Joseph discussed different models of assessment in the language classroom, comparing the traditional a priori assessment models that measure student performance in an isolated and decontextualized manner to an interactive model that allows the teacher to scaffold the student during the assessment session to grasp the upper limits of student capability. Simpson began by covering the different theoretical underpinnings for dynamic assessment and followed by presenting two actual assessment sessions, one traditional and the other dynamic in order to highlight the difference in student performance.
Reports of our meetings. Click on a month to see details.
Kitakyushu hosted two presenters this month: Creative Variations for Textbook Conversations, by Bill Pellowe and Assessing Gains in Extensive Reading by J. Lake. In the first presentation, Bill talked about various methods for adapting English conversation textbooks to various classroom settings, offering several unique approaches for engaging students such as having students use smartphones for recording and assessing dialogue performance. In the second half, J. Lake presented recent research findings supporting the incorporation of reading for speed as a means for improving learner reading fluency, motivation, test scores, and streamlining various cognitive and neurological processes that strengthen overall language competency.
Markus talked about game theory, what constitutes a game from a theoretical standpoint, and how it can be applied to a classroom setting. He began by introducing the online role-playing Classcraft, a free online application designed specifically for a classroom setting, and explained the rules by having the audience participate in the actual game itself. He then went into detail on how he has implemented this game in some of his university classes, listed some of the advantages and drawbacks to the game, and provided suggestions for how to adapt the game specifically for Japanese learners.
(reported in honor of Dave Pite)
In “The Japanese Languages”, Michael Phillips went over the genetics of language/linguistics and the relationship of the Japonic language family, briefly going into the different language groups across the world and the debate of which groups are related or not, as well as touching on diglossia and how it applies to the topic.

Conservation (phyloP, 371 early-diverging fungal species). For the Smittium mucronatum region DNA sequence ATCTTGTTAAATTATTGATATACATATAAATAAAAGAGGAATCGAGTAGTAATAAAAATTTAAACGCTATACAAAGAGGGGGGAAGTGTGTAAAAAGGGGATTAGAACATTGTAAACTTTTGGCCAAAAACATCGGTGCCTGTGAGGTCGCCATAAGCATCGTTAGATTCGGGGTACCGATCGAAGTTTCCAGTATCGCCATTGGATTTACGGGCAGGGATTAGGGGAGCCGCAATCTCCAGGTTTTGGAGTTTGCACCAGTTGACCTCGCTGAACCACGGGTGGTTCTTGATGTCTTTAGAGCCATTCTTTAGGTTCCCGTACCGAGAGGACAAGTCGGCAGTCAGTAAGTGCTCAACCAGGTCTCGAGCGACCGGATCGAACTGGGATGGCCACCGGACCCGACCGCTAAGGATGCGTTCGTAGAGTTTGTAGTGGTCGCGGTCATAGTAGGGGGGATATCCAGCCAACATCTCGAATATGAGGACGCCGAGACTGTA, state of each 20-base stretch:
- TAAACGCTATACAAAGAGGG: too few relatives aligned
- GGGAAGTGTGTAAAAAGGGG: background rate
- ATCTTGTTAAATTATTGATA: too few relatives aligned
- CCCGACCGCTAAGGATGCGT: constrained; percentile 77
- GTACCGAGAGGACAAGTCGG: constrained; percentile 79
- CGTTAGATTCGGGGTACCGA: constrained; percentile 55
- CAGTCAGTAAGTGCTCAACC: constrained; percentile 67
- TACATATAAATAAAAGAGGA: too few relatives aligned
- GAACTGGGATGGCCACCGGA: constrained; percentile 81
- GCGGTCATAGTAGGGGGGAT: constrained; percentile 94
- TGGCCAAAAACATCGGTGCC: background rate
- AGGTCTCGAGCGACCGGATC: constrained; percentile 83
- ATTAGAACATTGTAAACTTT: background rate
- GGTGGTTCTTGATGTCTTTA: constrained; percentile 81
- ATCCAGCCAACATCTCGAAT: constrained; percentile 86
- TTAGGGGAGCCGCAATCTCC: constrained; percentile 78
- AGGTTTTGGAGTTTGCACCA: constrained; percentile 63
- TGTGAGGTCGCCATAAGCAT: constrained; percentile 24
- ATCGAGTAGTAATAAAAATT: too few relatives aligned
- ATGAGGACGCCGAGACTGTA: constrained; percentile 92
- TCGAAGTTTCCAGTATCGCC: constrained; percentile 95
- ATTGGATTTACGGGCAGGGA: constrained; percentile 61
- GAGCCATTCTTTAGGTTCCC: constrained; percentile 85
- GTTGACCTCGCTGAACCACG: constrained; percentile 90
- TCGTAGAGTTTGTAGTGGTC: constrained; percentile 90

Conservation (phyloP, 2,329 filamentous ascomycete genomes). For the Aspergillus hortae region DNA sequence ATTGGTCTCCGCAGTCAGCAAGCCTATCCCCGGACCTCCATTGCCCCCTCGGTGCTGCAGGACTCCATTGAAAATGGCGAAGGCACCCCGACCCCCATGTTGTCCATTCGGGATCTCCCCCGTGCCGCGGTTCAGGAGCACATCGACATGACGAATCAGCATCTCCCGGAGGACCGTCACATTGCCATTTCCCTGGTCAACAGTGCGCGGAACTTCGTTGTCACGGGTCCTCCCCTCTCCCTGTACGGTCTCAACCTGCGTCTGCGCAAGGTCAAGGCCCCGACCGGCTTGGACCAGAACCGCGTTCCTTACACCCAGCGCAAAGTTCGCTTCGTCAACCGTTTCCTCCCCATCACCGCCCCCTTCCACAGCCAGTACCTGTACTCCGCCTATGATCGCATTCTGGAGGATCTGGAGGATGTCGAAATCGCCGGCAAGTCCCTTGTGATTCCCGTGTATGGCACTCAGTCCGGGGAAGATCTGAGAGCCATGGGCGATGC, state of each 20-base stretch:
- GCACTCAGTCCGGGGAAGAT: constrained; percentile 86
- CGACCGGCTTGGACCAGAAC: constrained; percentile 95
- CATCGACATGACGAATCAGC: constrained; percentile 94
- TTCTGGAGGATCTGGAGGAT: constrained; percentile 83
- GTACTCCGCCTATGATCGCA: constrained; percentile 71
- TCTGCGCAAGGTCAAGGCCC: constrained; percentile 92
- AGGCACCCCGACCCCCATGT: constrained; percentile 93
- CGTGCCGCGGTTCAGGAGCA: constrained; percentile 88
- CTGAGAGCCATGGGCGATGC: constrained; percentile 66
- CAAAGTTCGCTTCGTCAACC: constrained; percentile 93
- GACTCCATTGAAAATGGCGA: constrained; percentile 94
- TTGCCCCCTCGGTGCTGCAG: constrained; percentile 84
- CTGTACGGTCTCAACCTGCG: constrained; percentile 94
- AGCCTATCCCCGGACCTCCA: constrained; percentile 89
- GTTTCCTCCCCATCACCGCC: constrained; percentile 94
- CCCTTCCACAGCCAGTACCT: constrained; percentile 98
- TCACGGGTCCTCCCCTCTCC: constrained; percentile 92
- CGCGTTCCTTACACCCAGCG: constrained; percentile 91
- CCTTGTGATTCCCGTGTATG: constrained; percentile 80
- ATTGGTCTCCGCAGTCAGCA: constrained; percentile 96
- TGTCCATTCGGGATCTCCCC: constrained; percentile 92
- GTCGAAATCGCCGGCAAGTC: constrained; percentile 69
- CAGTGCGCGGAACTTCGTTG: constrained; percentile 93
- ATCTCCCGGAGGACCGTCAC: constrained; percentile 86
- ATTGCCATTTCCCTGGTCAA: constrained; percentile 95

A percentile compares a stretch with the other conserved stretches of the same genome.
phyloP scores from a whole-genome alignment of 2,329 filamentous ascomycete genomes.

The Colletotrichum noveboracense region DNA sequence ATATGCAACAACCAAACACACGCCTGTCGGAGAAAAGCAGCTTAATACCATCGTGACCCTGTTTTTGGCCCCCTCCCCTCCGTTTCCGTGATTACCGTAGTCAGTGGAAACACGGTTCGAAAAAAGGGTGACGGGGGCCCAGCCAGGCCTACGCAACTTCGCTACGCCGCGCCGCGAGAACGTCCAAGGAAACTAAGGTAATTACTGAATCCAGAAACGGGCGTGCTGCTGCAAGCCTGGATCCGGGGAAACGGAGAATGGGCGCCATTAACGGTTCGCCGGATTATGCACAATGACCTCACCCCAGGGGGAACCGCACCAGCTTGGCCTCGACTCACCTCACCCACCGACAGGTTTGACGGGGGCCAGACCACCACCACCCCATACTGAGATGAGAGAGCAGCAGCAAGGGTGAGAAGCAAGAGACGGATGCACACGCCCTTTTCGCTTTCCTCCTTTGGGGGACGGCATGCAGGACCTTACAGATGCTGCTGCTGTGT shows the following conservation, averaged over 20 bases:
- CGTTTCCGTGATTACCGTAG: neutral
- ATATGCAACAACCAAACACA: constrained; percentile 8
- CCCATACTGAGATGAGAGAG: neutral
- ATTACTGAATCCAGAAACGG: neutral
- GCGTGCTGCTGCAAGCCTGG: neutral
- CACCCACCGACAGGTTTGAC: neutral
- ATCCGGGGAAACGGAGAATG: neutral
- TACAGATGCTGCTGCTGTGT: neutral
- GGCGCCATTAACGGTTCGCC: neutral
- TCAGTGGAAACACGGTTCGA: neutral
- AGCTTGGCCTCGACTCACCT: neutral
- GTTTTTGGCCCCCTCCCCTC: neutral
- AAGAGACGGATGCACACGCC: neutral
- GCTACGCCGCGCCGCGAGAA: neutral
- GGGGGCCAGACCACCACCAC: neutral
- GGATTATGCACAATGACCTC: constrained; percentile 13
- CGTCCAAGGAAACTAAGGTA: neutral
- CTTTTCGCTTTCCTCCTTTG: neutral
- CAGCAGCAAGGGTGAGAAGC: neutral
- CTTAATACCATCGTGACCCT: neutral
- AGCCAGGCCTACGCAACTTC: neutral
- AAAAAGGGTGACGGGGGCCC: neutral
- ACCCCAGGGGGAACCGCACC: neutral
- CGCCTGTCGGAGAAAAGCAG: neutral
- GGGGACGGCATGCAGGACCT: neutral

Roderick van Huis told us about "Pronunciation Prediction for the Classroom", offering suggestions on how we can do spot treatment pronunciation in class with no preparation on things that suddenly pop up.
In Marcus Yong's "Game Design and Motivation" presentation, Marcus explained what makes games so addictive and how we can use those elements in our classroom. To further his point, he demonstrated how the free online game "CLASS CRAFT " can be used in classes.
In Stephen Case’s presentation, "20 Websites for 20 Lessons", he went over some websites that were intended for education use and others not specifically intended for education use and how they could be applied to classrooms in unique ways.
Beuckens loves teaching English as a foreign language, appears passionate about his hobby, entrepreneurship, and shared lots of information with us from his years of experience.
He showed us the basics of starting an online business—from finding something lacking in the vast TEFL field (“How many here have had to work with a textbook they hated?”), to filling that niche, then getting the project operating, getting people to use it-- and monetizing it.
He credits his initial motivation for online publishing to a student who kept demanding more resources. His thriving online Elllo (English Listening Lesson Library Online) was completely free for three years, until it started attracting sponsors.
Pointing out that starting a business was mostly about attending to all the details, Beuckens listed several useful outsourcing services, elicited from the audience (and rewarded with cookies) lists of salable digital items under the headings of Ads, Products and Services and then got us into groups to create and record language exercises which he will soon upload to the free site >
Attracting the biggest turnout at our chapter in years, this presentation gave a good picture of the time, effort and dedication required to make a useful website.
Robertson explained the cognitive development stages of young English language learners (YELLs) acquiring their first language, then differences in language learning/acquisition processes between children and adults. He ran us through various physiological/neurological, psychological/cognitive and sociolinguistic patterns that are emerging currently in the fields of SLA, psycholinguistics and sociolinguistics, noting that individual variation resists compartmentalization, which may prejudice our teaching approaches.
While language development is better viewed as a continuum rather than defined through rigid age brackets, other considerations such as the Critical Period Hypothesis and puberty (both influenced by possibility versus effort) and the Reticular Activating System affect intrinsic/extrinsic and integrative/instrumental motivation. While YELLs tend to look to their teachers to provide these and often fail to negotiate meaning, older learners tend to display a wider variety of learning strategies in their language acquisition and are simply better at finding ways to supplement formal study.
Following this intensive input was a quiz, “Who is better at what?” We answered whether children or adults were likely to be more successful at specified language learning tasks. Robertson then had us review further by discussing in small groups where we see and how we might use the presented concepts in our teaching practice.